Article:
• Collaboration with other development partners facilitates outreach to children in hard-to-reach and refugee settings. Enabled by its early success in KOICA-supported official development assistance (ODA) pilots, Enuma collaborated with partners including the International Rescue Committee and Imagine Worldwide to provide foundational learning opportunities to over 210 000 children, including Rohingya refugees, out-of-school children and children with disabilities.

  • Catalysing nationwide impact through a free app. After transitioning to the IBS programme, Enuma's solution has expanded nationally in Indonesia, creating sustainable impact and serving over 15 000 students in public schools (as of February 2024). Additionally, a separate app that Enuma distributes for free through a literacy campaign was downloaded in schools and homes more than 260 000 times (as of February 2024).

  • Supporting private sector companies and initiatives. Between its establishment in 2015 and 2023, the CTS programme supported 107 projects involving 91 companies in 22 countries, providing innovative technologies in various sectors ranging from health diagnostics, energy efficiency and smart farming to education. From 2010 to 2023, the IBS programme supported 171 projects with 201 companies in 31 countries in the education, agricultural development, health, technology, environment and energy sectors.

Lessons learnt

  • Steady support to private sector partners in developing countries was key to the success of education programmes. Introducing innovative technologies in developing countries carries significant risks for companies. KOICA's strategic private sector programmes such as CTS and IBS have incentivised and facilitated technology dissemination. KOICA's support not only propelled companies such as Enuma to international success but also provided critical assistance during the COVID-19 pandemic.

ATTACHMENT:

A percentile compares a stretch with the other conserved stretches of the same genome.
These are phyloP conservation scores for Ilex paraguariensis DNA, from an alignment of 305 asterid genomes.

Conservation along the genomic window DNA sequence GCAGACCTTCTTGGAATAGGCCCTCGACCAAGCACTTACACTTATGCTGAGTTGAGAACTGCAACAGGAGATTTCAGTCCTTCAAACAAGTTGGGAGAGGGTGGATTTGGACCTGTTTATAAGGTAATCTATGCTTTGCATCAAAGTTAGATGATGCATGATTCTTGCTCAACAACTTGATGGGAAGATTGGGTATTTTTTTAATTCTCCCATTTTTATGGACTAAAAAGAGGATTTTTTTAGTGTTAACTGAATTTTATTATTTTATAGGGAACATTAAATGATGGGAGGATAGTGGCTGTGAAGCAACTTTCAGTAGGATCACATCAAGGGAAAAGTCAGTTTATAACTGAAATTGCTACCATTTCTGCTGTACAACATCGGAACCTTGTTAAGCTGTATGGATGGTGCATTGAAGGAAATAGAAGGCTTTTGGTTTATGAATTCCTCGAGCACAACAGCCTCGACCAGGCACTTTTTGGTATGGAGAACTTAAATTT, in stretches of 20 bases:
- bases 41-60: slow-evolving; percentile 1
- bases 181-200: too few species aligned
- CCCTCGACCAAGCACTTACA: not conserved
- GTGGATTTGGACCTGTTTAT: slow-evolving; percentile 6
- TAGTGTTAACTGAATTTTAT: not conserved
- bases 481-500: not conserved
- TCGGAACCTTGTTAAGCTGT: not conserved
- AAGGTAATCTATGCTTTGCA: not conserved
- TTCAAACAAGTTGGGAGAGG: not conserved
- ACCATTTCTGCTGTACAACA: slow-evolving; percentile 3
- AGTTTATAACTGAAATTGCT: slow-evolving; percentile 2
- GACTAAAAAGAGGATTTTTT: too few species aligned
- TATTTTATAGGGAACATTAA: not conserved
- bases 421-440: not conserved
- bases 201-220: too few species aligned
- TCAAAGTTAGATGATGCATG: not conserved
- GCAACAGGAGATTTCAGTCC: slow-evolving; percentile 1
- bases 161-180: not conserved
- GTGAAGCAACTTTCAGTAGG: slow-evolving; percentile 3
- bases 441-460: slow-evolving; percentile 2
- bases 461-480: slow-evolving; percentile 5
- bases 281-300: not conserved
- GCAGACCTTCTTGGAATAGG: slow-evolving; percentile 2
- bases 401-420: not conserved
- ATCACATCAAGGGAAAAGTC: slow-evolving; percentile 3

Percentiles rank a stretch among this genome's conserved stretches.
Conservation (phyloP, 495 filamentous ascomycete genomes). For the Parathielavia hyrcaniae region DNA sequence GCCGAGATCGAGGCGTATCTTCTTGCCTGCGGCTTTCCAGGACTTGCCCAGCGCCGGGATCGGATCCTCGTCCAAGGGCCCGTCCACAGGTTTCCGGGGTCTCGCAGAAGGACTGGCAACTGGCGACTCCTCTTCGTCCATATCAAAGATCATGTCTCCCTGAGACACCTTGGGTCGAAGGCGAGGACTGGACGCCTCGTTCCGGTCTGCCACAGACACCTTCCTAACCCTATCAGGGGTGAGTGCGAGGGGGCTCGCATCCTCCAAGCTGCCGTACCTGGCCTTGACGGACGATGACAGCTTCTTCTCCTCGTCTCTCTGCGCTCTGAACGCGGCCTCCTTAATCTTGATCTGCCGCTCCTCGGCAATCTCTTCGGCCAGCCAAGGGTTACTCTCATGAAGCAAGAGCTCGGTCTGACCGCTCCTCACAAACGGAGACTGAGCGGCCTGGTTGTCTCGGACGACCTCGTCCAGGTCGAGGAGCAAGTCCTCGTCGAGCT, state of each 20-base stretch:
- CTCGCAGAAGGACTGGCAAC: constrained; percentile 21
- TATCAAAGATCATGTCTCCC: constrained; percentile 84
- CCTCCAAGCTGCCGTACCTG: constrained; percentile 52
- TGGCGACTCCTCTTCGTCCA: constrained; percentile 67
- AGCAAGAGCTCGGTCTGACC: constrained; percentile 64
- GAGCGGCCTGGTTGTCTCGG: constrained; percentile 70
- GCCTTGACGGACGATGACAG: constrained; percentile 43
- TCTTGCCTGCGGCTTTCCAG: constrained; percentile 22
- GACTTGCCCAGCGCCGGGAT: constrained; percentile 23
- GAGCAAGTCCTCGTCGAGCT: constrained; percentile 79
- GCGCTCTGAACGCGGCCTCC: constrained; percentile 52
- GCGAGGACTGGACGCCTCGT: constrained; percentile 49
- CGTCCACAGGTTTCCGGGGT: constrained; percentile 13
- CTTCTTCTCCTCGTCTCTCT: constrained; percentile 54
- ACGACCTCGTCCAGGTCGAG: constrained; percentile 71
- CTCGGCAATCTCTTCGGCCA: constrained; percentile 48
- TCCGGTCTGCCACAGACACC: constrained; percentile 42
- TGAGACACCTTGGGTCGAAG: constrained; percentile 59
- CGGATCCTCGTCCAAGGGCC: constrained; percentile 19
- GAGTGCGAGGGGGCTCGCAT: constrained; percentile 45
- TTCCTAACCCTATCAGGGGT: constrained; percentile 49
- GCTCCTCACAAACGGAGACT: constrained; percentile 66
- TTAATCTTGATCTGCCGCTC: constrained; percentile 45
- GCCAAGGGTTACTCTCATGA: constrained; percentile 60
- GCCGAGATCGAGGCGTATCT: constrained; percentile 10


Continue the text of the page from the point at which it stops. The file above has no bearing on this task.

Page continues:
• Collaborations with the private sector in development co-operation promote best practices and advance inclusive education. By leveraging technology to connect schools and students, these partnerships have not only boosted students' performance but also spurred sustainable progress in education, underscoring the importance of ongoing private sector partnerships.

  • Performance management should incorporate their innovative nature and consider scaling up. The independent evaluation framework needs to consider the theory of change of KOICA’s support via CTS, including how technological solutions are developed and how – together with an inclusive business model – programmes can be scaled up. As such, KOICA is working to create an evaluation system that enables performance assessment of an innovative programme operated in collaboration with the private sector.

Further information

Enuma, Creating a Future Where Every Child Can Learn At Their Own Pace,

KOICA, Creative Technology Solution Program,

KOICA, Inclusive Business Solution Program,

UNESCO (2023), Global Education Monitoring Report,

OECD resources

Kumpf, B. and P. Jhunjhunwala (2023), "The adoption of innovation in international development organisations: Lessons for development co-operation", OECD Development Co-operation Working Papers, No. 112, OECD Publishing, Paris,

OECD (2024), OECD Development Co-operation Peer Reviews: Korea 2024, OECD Development Co-operation Peer Reviews, OECD Publishing, Paris, [forthcoming].

OECD (2020), Innovation for Development Impact: Lessons from the OECD Development Assistance Committee, The Development Dimension, OECD Publishing, Paris,

To learn more about the Korea’s development co-operation, see:

OECD, "Korea", in Development Co-operation Profiles, OECD Publishing, Paris,

See more In Practice examples from Korea here: